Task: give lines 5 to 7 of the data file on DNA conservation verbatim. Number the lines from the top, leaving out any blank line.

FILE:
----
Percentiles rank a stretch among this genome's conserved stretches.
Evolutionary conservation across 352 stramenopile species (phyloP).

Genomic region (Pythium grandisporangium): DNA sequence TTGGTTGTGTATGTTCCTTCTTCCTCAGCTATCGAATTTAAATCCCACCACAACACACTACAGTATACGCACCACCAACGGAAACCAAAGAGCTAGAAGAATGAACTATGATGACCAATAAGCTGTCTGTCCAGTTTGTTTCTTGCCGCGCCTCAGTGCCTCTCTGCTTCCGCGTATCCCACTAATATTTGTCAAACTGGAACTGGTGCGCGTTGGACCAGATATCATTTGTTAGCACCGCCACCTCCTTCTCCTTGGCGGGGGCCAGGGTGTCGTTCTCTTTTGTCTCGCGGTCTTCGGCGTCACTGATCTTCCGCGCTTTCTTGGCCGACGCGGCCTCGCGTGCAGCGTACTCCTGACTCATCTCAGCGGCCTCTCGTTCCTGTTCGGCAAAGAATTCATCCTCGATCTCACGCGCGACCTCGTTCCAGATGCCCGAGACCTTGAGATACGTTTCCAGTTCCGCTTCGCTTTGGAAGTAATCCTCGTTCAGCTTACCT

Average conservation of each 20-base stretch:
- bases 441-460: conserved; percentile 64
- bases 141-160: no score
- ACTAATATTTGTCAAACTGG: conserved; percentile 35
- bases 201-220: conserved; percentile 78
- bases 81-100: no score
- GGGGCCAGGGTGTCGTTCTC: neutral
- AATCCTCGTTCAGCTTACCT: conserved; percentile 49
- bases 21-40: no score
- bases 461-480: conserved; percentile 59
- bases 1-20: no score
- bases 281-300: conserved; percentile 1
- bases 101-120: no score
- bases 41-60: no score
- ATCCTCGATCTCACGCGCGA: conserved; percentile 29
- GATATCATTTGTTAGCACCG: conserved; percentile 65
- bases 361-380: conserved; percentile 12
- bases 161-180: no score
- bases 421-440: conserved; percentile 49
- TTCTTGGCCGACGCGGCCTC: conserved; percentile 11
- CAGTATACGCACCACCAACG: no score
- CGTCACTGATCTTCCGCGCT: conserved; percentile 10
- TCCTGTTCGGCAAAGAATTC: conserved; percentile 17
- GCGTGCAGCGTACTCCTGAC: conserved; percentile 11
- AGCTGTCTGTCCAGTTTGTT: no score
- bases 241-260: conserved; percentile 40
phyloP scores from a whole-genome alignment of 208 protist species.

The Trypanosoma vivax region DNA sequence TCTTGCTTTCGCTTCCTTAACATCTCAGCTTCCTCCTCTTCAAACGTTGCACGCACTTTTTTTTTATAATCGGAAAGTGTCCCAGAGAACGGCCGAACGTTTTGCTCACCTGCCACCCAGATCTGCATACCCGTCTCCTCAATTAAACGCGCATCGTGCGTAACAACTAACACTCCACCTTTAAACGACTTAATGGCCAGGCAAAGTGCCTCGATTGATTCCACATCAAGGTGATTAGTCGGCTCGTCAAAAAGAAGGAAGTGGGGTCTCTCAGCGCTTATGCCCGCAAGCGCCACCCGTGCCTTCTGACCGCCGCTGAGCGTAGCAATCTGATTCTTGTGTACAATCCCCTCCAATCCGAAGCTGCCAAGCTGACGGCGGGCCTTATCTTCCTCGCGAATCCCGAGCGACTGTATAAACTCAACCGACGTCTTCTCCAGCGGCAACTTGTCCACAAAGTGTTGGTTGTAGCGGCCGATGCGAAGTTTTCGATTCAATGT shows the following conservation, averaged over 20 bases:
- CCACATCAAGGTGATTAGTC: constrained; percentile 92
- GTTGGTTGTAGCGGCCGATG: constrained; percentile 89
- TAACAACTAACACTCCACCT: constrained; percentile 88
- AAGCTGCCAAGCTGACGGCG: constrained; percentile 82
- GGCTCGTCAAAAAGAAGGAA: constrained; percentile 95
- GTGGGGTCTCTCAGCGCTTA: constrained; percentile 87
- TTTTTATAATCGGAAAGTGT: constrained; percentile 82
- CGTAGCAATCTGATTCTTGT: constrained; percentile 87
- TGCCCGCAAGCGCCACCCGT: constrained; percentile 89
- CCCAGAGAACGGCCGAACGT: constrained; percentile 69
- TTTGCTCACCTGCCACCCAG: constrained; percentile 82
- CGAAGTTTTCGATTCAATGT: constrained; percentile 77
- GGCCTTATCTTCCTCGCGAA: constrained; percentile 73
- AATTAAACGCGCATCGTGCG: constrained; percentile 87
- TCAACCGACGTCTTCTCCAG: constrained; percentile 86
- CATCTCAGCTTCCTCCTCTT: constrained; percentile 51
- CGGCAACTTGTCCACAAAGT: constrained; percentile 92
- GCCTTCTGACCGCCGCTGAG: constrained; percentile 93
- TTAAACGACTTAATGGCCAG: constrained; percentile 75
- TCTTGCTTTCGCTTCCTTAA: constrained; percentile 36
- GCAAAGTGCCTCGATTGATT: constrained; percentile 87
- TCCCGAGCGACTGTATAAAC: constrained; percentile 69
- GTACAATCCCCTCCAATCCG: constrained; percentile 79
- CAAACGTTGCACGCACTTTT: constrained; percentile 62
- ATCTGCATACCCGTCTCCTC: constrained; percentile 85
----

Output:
- bases 441-460: conserved; percentile 64
- bases 141-160: no score
- ACTAATATTTGTCAAACTGG: conserved; percentile 35